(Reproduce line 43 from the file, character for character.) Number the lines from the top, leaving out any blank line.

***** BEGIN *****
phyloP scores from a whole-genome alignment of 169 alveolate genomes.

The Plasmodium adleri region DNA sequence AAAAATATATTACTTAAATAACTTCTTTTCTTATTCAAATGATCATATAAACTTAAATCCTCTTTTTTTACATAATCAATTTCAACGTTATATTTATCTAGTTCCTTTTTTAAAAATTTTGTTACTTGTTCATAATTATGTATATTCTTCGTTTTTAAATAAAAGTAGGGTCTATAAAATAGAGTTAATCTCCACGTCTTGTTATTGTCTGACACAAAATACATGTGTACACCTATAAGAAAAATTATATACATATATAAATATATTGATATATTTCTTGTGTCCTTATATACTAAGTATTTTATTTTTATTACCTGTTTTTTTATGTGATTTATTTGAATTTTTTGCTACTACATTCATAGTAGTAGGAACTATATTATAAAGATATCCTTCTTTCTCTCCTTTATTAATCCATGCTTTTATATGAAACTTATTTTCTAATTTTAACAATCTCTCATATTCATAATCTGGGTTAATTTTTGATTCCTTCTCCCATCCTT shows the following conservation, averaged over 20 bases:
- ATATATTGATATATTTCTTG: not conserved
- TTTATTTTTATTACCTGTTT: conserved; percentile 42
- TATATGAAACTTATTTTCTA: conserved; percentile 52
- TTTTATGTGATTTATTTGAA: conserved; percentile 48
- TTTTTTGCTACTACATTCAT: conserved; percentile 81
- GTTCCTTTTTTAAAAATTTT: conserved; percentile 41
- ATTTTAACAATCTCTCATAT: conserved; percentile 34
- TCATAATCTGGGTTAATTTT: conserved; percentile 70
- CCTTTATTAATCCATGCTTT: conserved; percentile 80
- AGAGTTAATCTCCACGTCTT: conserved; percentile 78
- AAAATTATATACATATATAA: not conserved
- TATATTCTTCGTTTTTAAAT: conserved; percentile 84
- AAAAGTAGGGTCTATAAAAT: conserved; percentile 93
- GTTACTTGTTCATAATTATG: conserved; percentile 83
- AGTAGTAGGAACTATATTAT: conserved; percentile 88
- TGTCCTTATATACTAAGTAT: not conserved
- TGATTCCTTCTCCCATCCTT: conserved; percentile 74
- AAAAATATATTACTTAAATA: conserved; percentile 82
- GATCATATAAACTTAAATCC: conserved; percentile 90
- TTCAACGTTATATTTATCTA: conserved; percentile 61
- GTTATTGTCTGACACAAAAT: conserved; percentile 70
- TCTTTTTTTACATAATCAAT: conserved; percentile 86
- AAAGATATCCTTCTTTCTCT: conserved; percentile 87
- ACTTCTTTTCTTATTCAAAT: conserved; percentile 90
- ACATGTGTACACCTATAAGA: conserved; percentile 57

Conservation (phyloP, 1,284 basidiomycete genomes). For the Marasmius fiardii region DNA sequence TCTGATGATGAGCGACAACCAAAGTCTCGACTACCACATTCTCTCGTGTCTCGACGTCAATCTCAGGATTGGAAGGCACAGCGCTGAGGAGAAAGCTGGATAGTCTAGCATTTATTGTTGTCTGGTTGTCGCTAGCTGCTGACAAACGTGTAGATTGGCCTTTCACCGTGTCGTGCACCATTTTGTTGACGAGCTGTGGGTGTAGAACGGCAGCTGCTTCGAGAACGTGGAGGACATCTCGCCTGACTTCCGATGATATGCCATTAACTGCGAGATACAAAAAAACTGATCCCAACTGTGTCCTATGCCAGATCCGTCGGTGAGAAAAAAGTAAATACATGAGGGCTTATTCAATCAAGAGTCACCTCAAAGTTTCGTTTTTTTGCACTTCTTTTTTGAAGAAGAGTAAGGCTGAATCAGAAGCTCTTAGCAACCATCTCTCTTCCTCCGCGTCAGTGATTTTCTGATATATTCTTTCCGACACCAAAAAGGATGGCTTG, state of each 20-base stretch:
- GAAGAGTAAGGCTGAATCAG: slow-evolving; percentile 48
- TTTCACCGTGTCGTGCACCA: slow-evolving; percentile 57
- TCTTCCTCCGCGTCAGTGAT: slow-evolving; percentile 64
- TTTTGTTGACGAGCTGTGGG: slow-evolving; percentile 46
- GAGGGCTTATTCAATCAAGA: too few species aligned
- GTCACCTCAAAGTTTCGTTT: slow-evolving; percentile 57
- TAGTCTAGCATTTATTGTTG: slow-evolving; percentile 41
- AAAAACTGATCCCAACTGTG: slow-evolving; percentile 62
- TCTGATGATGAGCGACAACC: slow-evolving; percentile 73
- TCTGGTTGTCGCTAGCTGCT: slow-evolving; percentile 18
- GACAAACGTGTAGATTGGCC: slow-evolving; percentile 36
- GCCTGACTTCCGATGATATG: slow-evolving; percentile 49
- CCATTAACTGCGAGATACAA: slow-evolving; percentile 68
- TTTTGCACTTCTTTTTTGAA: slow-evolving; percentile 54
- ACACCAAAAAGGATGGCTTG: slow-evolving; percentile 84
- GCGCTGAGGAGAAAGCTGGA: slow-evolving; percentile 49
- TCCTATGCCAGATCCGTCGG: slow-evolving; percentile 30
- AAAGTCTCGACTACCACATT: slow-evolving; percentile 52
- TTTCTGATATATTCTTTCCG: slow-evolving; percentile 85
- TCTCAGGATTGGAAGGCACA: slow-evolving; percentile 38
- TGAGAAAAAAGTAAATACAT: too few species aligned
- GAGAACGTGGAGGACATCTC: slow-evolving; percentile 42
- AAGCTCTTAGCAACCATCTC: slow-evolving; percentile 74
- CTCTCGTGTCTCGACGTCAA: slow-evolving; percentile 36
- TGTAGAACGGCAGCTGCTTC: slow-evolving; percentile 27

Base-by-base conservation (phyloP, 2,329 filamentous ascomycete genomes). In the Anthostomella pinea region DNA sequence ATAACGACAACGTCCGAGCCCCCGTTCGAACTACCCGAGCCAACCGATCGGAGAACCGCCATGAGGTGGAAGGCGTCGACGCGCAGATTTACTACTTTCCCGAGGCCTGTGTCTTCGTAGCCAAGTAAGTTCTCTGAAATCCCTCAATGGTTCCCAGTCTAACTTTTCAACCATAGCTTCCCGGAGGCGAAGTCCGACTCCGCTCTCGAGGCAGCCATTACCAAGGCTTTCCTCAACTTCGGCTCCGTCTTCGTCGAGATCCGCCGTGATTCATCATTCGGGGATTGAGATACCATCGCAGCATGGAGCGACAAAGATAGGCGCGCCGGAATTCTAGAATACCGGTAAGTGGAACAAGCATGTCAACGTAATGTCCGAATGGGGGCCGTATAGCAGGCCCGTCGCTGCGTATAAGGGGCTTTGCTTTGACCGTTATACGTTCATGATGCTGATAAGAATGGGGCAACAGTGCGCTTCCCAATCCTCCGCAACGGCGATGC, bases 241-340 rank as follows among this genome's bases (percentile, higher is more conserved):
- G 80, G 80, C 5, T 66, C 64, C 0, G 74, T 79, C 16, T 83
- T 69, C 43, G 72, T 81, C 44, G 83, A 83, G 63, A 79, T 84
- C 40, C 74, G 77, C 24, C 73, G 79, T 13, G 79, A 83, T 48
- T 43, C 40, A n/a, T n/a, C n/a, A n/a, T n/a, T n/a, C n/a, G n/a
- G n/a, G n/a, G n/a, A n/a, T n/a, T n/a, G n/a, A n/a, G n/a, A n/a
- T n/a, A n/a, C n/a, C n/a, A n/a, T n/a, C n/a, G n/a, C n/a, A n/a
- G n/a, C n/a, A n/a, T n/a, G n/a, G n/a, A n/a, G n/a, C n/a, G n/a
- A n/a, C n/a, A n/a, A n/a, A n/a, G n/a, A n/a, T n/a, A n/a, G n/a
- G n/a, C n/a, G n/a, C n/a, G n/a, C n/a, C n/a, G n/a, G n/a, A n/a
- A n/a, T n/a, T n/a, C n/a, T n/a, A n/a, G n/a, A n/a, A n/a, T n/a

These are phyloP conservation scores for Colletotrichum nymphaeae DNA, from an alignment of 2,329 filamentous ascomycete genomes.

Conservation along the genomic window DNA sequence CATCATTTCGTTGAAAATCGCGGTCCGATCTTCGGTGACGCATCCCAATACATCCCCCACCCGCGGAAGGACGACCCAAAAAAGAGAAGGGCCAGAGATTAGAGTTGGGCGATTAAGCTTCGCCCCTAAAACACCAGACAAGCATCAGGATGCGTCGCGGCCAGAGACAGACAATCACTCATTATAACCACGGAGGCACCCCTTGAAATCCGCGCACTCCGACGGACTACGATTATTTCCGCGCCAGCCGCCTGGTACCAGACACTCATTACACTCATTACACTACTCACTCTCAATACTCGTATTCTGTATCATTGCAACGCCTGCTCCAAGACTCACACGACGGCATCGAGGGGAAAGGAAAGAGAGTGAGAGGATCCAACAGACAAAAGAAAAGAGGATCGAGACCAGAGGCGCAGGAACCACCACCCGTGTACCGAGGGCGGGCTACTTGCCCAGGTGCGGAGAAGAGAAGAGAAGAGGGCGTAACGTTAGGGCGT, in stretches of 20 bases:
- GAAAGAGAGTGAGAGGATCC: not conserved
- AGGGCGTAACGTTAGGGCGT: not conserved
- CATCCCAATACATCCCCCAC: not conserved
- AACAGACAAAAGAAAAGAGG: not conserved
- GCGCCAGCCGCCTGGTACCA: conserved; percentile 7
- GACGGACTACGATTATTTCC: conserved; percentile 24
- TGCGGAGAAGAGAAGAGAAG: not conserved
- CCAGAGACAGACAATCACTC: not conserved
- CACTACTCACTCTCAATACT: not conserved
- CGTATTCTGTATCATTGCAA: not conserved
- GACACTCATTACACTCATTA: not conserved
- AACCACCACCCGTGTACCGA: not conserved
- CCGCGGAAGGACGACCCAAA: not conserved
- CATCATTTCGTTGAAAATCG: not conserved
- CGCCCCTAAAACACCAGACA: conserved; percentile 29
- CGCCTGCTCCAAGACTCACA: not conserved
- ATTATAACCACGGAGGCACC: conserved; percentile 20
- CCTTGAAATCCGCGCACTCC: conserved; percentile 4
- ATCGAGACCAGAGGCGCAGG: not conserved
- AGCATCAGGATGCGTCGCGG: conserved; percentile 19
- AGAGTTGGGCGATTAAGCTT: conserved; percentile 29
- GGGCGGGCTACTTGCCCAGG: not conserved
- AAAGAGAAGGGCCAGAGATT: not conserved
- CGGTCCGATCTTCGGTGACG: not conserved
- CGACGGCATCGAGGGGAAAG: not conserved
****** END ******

- ACACCAAAAAGGATGGCTTG: slow-evolving; percentile 84